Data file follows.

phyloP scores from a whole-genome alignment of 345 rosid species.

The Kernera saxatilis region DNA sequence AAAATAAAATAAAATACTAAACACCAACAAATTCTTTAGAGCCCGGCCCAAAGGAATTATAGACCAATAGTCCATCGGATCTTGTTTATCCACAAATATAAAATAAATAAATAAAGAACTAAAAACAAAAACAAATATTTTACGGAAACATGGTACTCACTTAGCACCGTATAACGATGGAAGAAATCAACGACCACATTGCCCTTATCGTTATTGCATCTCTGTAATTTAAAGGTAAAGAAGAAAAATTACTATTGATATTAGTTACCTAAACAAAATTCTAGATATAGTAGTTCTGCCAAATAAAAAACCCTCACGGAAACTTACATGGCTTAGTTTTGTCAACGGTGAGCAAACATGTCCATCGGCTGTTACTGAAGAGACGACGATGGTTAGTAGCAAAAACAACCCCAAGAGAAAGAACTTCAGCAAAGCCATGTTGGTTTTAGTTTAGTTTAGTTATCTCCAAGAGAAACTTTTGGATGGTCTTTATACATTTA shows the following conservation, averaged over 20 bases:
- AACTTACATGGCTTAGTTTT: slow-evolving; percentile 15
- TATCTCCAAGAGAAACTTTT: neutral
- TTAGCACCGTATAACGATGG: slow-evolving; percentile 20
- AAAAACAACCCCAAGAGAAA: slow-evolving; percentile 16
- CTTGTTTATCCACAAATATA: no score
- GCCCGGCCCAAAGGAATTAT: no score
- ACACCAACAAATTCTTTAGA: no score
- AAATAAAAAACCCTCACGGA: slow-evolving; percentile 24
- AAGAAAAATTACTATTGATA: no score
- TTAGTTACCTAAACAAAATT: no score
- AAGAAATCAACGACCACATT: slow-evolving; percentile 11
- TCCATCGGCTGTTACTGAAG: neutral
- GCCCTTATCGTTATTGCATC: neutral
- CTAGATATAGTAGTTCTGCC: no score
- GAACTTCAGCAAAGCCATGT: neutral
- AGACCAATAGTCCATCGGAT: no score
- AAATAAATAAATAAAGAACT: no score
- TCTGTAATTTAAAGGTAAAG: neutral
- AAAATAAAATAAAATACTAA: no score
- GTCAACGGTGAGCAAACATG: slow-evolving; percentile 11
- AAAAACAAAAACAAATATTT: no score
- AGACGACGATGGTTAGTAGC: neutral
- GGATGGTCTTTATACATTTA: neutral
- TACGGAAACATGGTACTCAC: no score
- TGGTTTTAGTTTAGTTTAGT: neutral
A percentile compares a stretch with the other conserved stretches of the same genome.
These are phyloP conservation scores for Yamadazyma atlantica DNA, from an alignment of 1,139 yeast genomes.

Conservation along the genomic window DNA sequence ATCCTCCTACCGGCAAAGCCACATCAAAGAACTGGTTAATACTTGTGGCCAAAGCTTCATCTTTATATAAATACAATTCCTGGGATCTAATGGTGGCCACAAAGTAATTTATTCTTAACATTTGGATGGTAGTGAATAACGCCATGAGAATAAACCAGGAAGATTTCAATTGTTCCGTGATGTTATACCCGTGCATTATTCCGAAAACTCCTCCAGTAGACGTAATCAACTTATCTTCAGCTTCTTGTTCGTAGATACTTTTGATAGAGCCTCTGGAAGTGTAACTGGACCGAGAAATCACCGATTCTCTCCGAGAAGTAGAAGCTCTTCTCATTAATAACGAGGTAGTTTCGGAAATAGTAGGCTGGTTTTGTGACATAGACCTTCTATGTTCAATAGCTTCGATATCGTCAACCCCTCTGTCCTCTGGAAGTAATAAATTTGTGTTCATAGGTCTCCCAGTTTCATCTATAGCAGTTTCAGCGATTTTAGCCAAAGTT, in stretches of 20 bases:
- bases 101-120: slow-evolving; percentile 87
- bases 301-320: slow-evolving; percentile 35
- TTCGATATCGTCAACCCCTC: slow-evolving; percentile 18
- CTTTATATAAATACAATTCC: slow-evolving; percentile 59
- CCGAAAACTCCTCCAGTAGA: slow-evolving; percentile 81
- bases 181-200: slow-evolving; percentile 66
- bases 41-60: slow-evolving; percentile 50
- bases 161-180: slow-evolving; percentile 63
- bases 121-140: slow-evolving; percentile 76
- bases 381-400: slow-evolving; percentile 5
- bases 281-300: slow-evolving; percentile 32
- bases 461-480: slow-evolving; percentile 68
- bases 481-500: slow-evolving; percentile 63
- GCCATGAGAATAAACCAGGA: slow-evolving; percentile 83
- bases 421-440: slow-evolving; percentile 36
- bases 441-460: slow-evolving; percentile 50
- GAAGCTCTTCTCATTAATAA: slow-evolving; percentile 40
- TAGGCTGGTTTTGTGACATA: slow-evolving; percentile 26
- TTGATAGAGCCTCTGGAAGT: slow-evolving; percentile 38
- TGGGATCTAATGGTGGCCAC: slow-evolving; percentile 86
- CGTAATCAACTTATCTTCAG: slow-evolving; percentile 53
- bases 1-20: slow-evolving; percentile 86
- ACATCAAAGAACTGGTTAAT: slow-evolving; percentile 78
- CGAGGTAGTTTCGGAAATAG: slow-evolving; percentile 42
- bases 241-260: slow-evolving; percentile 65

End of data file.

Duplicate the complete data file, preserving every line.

phyloP scores from a whole-genome alignment of 345 rosid species.

The Kernera saxatilis region DNA sequence AAAATAAAATAAAATACTAAACACCAACAAATTCTTTAGAGCCCGGCCCAAAGGAATTATAGACCAATAGTCCATCGGATCTTGTTTATCCACAAATATAAAATAAATAAATAAAGAACTAAAAACAAAAACAAATATTTTACGGAAACATGGTACTCACTTAGCACCGTATAACGATGGAAGAAATCAACGACCACATTGCCCTTATCGTTATTGCATCTCTGTAATTTAAAGGTAAAGAAGAAAAATTACTATTGATATTAGTTACCTAAACAAAATTCTAGATATAGTAGTTCTGCCAAATAAAAAACCCTCACGGAAACTTACATGGCTTAGTTTTGTCAACGGTGAGCAAACATGTCCATCGGCTGTTACTGAAGAGACGACGATGGTTAGTAGCAAAAACAACCCCAAGAGAAAGAACTTCAGCAAAGCCATGTTGGTTTTAGTTTAGTTTAGTTATCTCCAAGAGAAACTTTTGGATGGTCTTTATACATTTA shows the following conservation, averaged over 20 bases:
- AACTTACATGGCTTAGTTTT: slow-evolving; percentile 15
- TATCTCCAAGAGAAACTTTT: neutral
- TTAGCACCGTATAACGATGG: slow-evolving; percentile 20
- AAAAACAACCCCAAGAGAAA: slow-evolving; percentile 16
- CTTGTTTATCCACAAATATA: no score
- GCCCGGCCCAAAGGAATTAT: no score
- ACACCAACAAATTCTTTAGA: no score
- AAATAAAAAACCCTCACGGA: slow-evolving; percentile 24
- AAGAAAAATTACTATTGATA: no score
- TTAGTTACCTAAACAAAATT: no score
- AAGAAATCAACGACCACATT: slow-evolving; percentile 11
- TCCATCGGCTGTTACTGAAG: neutral
- GCCCTTATCGTTATTGCATC: neutral
- CTAGATATAGTAGTTCTGCC: no score
- GAACTTCAGCAAAGCCATGT: neutral
- AGACCAATAGTCCATCGGAT: no score
- AAATAAATAAATAAAGAACT: no score
- TCTGTAATTTAAAGGTAAAG: neutral
- AAAATAAAATAAAATACTAA: no score
- GTCAACGGTGAGCAAACATG: slow-evolving; percentile 11
- AAAAACAAAAACAAATATTT: no score
- AGACGACGATGGTTAGTAGC: neutral
- GGATGGTCTTTATACATTTA: neutral
- TACGGAAACATGGTACTCAC: no score
- TGGTTTTAGTTTAGTTTAGT: neutral
A percentile compares a stretch with the other conserved stretches of the same genome.
These are phyloP conservation scores for Yamadazyma atlantica DNA, from an alignment of 1,139 yeast genomes.

Conservation along the genomic window DNA sequence ATCCTCCTACCGGCAAAGCCACATCAAAGAACTGGTTAATACTTGTGGCCAAAGCTTCATCTTTATATAAATACAATTCCTGGGATCTAATGGTGGCCACAAAGTAATTTATTCTTAACATTTGGATGGTAGTGAATAACGCCATGAGAATAAACCAGGAAGATTTCAATTGTTCCGTGATGTTATACCCGTGCATTATTCCGAAAACTCCTCCAGTAGACGTAATCAACTTATCTTCAGCTTCTTGTTCGTAGATACTTTTGATAGAGCCTCTGGAAGTGTAACTGGACCGAGAAATCACCGATTCTCTCCGAGAAGTAGAAGCTCTTCTCATTAATAACGAGGTAGTTTCGGAAATAGTAGGCTGGTTTTGTGACATAGACCTTCTATGTTCAATAGCTTCGATATCGTCAACCCCTCTGTCCTCTGGAAGTAATAAATTTGTGTTCATAGGTCTCCCAGTTTCATCTATAGCAGTTTCAGCGATTTTAGCCAAAGTT, in stretches of 20 bases:
- bases 101-120: slow-evolving; percentile 87
- bases 301-320: slow-evolving; percentile 35
- TTCGATATCGTCAACCCCTC: slow-evolving; percentile 18
- CTTTATATAAATACAATTCC: slow-evolving; percentile 59
- CCGAAAACTCCTCCAGTAGA: slow-evolving; percentile 81
- bases 181-200: slow-evolving; percentile 66
- bases 41-60: slow-evolving; percentile 50
- bases 161-180: slow-evolving; percentile 63
- bases 121-140: slow-evolving; percentile 76
- bases 381-400: slow-evolving; percentile 5
- bases 281-300: slow-evolving; percentile 32
- bases 461-480: slow-evolving; percentile 68
- bases 481-500: slow-evolving; percentile 63
- GCCATGAGAATAAACCAGGA: slow-evolving; percentile 83
- bases 421-440: slow-evolving; percentile 36
- bases 441-460: slow-evolving; percentile 50
- GAAGCTCTTCTCATTAATAA: slow-evolving; percentile 40
- TAGGCTGGTTTTGTGACATA: slow-evolving; percentile 26
- TTGATAGAGCCTCTGGAAGT: slow-evolving; percentile 38
- TGGGATCTAATGGTGGCCAC: slow-evolving; percentile 86
- CGTAATCAACTTATCTTCAG: slow-evolving; percentile 53
- bases 1-20: slow-evolving; percentile 86
- ACATCAAAGAACTGGTTAAT: slow-evolving; percentile 78
- CGAGGTAGTTTCGGAAATAG: slow-evolving; percentile 42
- bases 241-260: slow-evolving; percentile 65